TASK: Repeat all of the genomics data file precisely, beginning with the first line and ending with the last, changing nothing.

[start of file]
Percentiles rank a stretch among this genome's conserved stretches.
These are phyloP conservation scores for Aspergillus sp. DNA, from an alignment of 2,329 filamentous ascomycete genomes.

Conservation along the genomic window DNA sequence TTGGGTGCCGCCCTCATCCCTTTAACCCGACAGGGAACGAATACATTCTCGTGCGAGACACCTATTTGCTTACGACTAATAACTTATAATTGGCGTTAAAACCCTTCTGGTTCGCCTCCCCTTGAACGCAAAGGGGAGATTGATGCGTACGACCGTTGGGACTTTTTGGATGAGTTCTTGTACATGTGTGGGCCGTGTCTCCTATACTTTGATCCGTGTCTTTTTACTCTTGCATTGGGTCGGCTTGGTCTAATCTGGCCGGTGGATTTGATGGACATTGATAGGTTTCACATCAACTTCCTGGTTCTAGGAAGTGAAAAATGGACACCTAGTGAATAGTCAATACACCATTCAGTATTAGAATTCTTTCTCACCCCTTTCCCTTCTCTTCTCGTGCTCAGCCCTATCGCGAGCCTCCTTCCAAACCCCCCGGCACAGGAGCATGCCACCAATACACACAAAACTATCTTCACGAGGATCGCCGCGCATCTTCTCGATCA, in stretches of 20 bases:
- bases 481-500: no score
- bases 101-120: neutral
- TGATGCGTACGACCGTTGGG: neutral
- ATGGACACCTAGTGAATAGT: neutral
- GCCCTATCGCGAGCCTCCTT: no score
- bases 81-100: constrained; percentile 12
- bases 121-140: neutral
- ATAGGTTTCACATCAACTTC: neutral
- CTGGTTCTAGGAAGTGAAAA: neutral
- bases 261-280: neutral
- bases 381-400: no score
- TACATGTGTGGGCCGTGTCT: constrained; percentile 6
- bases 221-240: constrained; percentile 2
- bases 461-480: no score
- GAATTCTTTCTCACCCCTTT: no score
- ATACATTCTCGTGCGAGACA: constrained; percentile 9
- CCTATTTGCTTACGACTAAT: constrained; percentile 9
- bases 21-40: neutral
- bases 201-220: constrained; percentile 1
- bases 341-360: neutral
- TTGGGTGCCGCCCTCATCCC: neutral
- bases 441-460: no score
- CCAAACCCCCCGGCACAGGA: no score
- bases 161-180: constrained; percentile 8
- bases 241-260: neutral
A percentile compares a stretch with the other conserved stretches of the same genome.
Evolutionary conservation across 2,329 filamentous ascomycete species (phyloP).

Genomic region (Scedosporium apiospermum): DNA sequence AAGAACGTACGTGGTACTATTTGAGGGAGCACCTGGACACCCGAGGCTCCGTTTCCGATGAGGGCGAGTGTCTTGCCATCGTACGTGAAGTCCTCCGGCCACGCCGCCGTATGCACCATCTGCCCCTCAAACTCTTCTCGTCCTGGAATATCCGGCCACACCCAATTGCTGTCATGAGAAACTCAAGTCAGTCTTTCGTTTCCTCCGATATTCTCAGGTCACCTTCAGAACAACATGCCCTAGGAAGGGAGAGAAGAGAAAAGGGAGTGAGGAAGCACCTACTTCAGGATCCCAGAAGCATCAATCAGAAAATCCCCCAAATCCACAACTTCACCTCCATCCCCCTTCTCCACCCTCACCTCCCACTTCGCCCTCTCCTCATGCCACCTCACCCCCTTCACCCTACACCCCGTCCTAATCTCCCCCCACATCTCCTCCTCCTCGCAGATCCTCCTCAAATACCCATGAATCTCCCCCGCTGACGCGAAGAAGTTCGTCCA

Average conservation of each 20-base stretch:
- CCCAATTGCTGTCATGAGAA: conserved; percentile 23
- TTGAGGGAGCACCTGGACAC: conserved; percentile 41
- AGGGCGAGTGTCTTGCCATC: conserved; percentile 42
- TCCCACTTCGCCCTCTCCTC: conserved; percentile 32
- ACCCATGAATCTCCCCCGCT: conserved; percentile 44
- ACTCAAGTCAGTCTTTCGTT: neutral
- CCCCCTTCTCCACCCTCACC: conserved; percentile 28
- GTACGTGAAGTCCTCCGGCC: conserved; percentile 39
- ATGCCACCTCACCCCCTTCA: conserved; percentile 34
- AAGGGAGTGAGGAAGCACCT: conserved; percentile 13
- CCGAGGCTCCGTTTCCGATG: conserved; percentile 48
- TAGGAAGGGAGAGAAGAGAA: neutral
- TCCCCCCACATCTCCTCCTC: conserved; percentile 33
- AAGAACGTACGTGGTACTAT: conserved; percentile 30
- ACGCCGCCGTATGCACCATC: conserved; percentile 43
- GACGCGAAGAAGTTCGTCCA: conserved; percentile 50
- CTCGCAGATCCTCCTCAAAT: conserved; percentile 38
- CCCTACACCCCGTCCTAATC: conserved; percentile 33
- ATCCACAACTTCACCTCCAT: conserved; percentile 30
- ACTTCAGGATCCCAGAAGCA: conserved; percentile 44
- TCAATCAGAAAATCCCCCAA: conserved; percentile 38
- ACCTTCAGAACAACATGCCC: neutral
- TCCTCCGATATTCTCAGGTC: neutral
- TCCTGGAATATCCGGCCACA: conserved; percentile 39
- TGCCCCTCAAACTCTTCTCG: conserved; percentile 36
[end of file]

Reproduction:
Percentiles rank a stretch among this genome's conserved stretches.
These are phyloP conservation scores for Aspergillus sp. DNA, from an alignment of 2,329 filamentous ascomycete genomes.

Conservation along the genomic window DNA sequence TTGGGTGCCGCCCTCATCCCTTTAACCCGACAGGGAACGAATACATTCTCGTGCGAGACACCTATTTGCTTACGACTAATAACTTATAATTGGCGTTAAAACCCTTCTGGTTCGCCTCCCCTTGAACGCAAAGGGGAGATTGATGCGTACGACCGTTGGGACTTTTTGGATGAGTTCTTGTACATGTGTGGGCCGTGTCTCCTATACTTTGATCCGTGTCTTTTTACTCTTGCATTGGGTCGGCTTGGTCTAATCTGGCCGGTGGATTTGATGGACATTGATAGGTTTCACATCAACTTCCTGGTTCTAGGAAGTGAAAAATGGACACCTAGTGAATAGTCAATACACCATTCAGTATTAGAATTCTTTCTCACCCCTTTCCCTTCTCTTCTCGTGCTCAGCCCTATCGCGAGCCTCCTTCCAAACCCCCCGGCACAGGAGCATGCCACCAATACACACAAAACTATCTTCACGAGGATCGCCGCGCATCTTCTCGATCA, in stretches of 20 bases:
- bases 481-500: no score
- bases 101-120: neutral
- TGATGCGTACGACCGTTGGG: neutral
- ATGGACACCTAGTGAATAGT: neutral
- GCCCTATCGCGAGCCTCCTT: no score
- bases 81-100: constrained; percentile 12
- bases 121-140: neutral
- ATAGGTTTCACATCAACTTC: neutral
- CTGGTTCTAGGAAGTGAAAA: neutral
- bases 261-280: neutral
- bases 381-400: no score
- TACATGTGTGGGCCGTGTCT: constrained; percentile 6
- bases 221-240: constrained; percentile 2
- bases 461-480: no score
- GAATTCTTTCTCACCCCTTT: no score
- ATACATTCTCGTGCGAGACA: constrained; percentile 9
- CCTATTTGCTTACGACTAAT: constrained; percentile 9
- bases 21-40: neutral
- bases 201-220: constrained; percentile 1
- bases 341-360: neutral
- TTGGGTGCCGCCCTCATCCC: neutral
- bases 441-460: no score
- CCAAACCCCCCGGCACAGGA: no score
- bases 161-180: constrained; percentile 8
- bases 241-260: neutral
A percentile compares a stretch with the other conserved stretches of the same genome.
Evolutionary conservation across 2,329 filamentous ascomycete species (phyloP).

Genomic region (Scedosporium apiospermum): DNA sequence AAGAACGTACGTGGTACTATTTGAGGGAGCACCTGGACACCCGAGGCTCCGTTTCCGATGAGGGCGAGTGTCTTGCCATCGTACGTGAAGTCCTCCGGCCACGCCGCCGTATGCACCATCTGCCCCTCAAACTCTTCTCGTCCTGGAATATCCGGCCACACCCAATTGCTGTCATGAGAAACTCAAGTCAGTCTTTCGTTTCCTCCGATATTCTCAGGTCACCTTCAGAACAACATGCCCTAGGAAGGGAGAGAAGAGAAAAGGGAGTGAGGAAGCACCTACTTCAGGATCCCAGAAGCATCAATCAGAAAATCCCCCAAATCCACAACTTCACCTCCATCCCCCTTCTCCACCCTCACCTCCCACTTCGCCCTCTCCTCATGCCACCTCACCCCCTTCACCCTACACCCCGTCCTAATCTCCCCCCACATCTCCTCCTCCTCGCAGATCCTCCTCAAATACCCATGAATCTCCCCCGCTGACGCGAAGAAGTTCGTCCA

Average conservation of each 20-base stretch:
- CCCAATTGCTGTCATGAGAA: conserved; percentile 23
- TTGAGGGAGCACCTGGACAC: conserved; percentile 41
- AGGGCGAGTGTCTTGCCATC: conserved; percentile 42
- TCCCACTTCGCCCTCTCCTC: conserved; percentile 32
- ACCCATGAATCTCCCCCGCT: conserved; percentile 44
- ACTCAAGTCAGTCTTTCGTT: neutral
- CCCCCTTCTCCACCCTCACC: conserved; percentile 28
- GTACGTGAAGTCCTCCGGCC: conserved; percentile 39
- ATGCCACCTCACCCCCTTCA: conserved; percentile 34
- AAGGGAGTGAGGAAGCACCT: conserved; percentile 13
- CCGAGGCTCCGTTTCCGATG: conserved; percentile 48
- TAGGAAGGGAGAGAAGAGAA: neutral
- TCCCCCCACATCTCCTCCTC: conserved; percentile 33
- AAGAACGTACGTGGTACTAT: conserved; percentile 30
- ACGCCGCCGTATGCACCATC: conserved; percentile 43
- GACGCGAAGAAGTTCGTCCA: conserved; percentile 50
- CTCGCAGATCCTCCTCAAAT: conserved; percentile 38
- CCCTACACCCCGTCCTAATC: conserved; percentile 33
- ATCCACAACTTCACCTCCAT: conserved; percentile 30
- ACTTCAGGATCCCAGAAGCA: conserved; percentile 44
- TCAATCAGAAAATCCCCCAA: conserved; percentile 38
- ACCTTCAGAACAACATGCCC: neutral
- TCCTCCGATATTCTCAGGTC: neutral
- TCCTGGAATATCCGGCCACA: conserved; percentile 39
- TGCCCCTCAAACTCTTCTCG: conserved; percentile 36